AT&T has come forth and accused Google of
everything from being
a monopoly to doctoring the media. The most pertinent
accusations to the Google Voice conflict are AT&T's claims that
Google is breaking the law by blocking
numbers to its service.
Google already said that it isn't
breaking the law as the service is free and thus is not subject to
the same restrictions as traditional telecoms. Now it's
Washington Telecom and Media Counsel, Richard Whitt, has posted
a blog sharing Google's perspective in greater detail.
post describes, "Earlier this year, we noticed an extremely high
number of calls were being made to an extremely small number of
destinations. In fact, the top 10 telephone prefixes -- the area code
plus the first three digits of a seven digit number, e.g.,
555-555-XXXX -- generated more than 160 times the expected traffic
volumes, and accounted for a whopping 26 percent of our monthly
Google claims that these numbers were
mostly adult chat and "free" conference call lines, with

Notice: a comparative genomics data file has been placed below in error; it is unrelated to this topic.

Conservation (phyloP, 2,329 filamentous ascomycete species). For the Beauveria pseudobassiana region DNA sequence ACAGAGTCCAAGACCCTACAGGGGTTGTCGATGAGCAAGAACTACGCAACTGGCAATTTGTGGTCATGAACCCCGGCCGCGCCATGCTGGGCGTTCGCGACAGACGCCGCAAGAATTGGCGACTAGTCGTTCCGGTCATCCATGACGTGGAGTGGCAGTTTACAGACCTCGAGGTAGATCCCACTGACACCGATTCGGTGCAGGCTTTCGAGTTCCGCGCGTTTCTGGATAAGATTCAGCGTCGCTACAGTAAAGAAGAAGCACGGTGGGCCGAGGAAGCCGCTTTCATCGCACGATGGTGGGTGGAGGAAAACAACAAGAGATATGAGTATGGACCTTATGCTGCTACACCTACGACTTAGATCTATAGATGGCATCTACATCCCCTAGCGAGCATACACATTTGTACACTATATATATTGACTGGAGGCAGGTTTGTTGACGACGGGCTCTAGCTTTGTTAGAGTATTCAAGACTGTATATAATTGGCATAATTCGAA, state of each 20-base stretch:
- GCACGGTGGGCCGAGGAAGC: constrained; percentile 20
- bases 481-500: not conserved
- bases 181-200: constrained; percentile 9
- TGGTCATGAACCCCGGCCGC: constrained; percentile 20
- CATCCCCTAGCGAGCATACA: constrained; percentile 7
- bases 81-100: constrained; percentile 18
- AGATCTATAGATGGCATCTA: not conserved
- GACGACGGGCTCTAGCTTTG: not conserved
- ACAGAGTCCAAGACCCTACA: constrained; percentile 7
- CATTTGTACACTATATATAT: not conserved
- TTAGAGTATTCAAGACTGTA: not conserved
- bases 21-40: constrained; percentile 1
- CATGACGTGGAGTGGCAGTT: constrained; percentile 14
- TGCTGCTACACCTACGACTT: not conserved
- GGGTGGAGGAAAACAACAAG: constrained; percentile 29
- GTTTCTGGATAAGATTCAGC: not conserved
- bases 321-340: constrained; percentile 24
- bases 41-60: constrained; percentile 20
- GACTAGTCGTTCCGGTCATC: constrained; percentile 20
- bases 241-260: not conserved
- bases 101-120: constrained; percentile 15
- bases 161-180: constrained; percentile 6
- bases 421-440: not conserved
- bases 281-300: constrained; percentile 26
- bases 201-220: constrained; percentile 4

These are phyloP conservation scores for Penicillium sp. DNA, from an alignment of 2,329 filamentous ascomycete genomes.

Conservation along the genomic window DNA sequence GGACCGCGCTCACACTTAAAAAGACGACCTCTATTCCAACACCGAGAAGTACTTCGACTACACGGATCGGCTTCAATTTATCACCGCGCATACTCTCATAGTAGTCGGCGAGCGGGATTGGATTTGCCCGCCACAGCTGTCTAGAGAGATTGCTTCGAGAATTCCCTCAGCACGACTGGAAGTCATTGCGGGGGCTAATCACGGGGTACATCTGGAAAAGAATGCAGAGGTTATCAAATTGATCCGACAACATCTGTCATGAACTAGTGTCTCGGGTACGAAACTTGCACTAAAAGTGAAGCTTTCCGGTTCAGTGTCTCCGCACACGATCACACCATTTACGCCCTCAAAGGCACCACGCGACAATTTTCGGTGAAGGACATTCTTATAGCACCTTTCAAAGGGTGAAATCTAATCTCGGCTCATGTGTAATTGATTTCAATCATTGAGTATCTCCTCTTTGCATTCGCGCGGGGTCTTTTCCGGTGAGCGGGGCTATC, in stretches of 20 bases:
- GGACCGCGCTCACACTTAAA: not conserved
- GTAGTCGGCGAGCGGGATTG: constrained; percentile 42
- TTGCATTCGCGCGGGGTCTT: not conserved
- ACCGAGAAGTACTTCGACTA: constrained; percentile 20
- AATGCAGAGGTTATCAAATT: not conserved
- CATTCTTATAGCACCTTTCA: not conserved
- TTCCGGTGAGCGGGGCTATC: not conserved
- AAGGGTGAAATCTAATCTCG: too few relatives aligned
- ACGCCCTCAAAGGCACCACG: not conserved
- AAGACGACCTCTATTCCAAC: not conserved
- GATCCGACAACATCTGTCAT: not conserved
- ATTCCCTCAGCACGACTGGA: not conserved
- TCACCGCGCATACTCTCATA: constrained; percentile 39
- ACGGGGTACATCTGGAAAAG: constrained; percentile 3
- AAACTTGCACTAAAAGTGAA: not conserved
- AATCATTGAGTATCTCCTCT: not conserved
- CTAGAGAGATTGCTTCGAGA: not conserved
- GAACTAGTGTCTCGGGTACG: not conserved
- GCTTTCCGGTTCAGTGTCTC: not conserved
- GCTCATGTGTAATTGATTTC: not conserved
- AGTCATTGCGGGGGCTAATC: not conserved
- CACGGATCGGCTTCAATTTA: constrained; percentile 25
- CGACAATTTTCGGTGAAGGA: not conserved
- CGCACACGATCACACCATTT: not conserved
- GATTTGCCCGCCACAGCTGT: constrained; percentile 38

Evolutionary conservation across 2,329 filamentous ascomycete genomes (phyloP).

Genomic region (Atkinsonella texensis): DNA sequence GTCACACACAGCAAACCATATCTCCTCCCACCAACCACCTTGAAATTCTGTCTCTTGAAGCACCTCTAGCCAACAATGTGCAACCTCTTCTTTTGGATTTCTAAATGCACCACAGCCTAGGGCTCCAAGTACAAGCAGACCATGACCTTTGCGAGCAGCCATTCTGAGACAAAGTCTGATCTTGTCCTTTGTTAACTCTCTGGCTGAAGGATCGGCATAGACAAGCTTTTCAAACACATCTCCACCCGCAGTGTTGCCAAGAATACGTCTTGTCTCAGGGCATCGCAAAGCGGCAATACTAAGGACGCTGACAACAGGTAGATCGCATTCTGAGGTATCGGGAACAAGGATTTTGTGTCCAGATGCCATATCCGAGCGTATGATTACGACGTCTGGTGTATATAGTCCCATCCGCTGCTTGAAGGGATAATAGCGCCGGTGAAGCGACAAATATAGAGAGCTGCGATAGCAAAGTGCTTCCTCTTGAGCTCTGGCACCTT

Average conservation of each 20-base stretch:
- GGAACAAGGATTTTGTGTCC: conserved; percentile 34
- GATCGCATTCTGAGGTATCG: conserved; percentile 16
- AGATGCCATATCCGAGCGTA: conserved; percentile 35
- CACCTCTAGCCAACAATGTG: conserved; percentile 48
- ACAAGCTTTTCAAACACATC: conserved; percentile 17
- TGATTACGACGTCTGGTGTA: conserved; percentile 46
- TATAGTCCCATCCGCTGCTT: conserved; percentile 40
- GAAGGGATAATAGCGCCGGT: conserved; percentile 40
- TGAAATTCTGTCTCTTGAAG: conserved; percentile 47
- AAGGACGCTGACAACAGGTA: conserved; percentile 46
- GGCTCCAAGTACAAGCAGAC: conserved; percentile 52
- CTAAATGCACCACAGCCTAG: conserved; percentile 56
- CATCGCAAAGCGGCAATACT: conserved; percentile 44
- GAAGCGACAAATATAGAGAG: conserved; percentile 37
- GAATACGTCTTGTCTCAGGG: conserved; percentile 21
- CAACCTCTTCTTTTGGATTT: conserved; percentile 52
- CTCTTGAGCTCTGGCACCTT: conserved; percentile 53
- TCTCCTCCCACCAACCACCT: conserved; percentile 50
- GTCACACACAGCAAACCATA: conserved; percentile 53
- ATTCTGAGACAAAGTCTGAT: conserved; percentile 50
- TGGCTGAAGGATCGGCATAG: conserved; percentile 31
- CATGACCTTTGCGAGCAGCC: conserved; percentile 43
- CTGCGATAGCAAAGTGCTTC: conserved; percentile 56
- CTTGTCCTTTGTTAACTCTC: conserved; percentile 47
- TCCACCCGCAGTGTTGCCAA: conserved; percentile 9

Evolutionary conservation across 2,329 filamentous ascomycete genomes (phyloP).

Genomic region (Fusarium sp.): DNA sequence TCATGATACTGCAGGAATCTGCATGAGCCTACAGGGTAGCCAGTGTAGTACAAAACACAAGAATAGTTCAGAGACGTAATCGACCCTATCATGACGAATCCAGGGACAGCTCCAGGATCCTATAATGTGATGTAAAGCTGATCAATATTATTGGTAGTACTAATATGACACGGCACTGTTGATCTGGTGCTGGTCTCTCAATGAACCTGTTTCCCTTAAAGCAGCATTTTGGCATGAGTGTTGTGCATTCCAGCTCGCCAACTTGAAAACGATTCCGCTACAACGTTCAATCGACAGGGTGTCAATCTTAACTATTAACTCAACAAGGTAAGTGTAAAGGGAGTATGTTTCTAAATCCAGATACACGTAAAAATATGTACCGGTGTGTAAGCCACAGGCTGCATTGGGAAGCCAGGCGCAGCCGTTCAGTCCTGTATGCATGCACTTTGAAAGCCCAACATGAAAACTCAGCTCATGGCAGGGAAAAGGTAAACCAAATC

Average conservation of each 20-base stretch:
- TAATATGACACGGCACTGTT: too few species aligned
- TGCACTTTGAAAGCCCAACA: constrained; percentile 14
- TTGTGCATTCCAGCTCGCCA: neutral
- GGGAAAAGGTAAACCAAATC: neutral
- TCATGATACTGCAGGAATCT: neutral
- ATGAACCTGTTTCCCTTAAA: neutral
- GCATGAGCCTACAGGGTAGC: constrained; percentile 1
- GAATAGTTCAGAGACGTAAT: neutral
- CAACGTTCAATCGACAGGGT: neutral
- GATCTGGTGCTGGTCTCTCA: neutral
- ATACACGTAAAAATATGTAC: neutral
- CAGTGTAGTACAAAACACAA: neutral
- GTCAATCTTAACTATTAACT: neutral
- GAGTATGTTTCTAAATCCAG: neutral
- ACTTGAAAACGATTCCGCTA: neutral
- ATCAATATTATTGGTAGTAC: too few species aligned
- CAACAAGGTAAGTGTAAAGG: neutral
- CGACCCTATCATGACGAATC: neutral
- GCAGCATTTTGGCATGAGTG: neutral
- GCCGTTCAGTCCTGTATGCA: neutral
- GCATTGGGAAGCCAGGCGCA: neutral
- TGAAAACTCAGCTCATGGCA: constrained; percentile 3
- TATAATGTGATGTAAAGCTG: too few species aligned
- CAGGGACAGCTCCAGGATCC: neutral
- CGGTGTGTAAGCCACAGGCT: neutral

high associated costs. In response to the criticism, Google say
it has been trying to block calls on a "more granular level".
It says it now only blocks about 100 numbers, which it is confident
are part of traffic-pumping schemes.
Instead of facing
criticism, Google feels it deserves praise for highlighting a flawed
system. It says that the higher costs of calls on traditional
phone plans, and the existence of traffic pumping schemes point to a
broken system. Writes Mr. Whitt, "We still believe the
Commission needs to repair our nation's broken carrier compensation
quote: When you use google voice, you are not really making a telephone call. You are using your data connection to the internet to send data. You have to pay for that connection, that data. You are not making a telephone call for free, as you are not making a telephone call. It is no different than making a recording of a speech in digital format, then copying that file (FTP, torrent, attaching to an email, etc) and sending it to someone else for them to play back.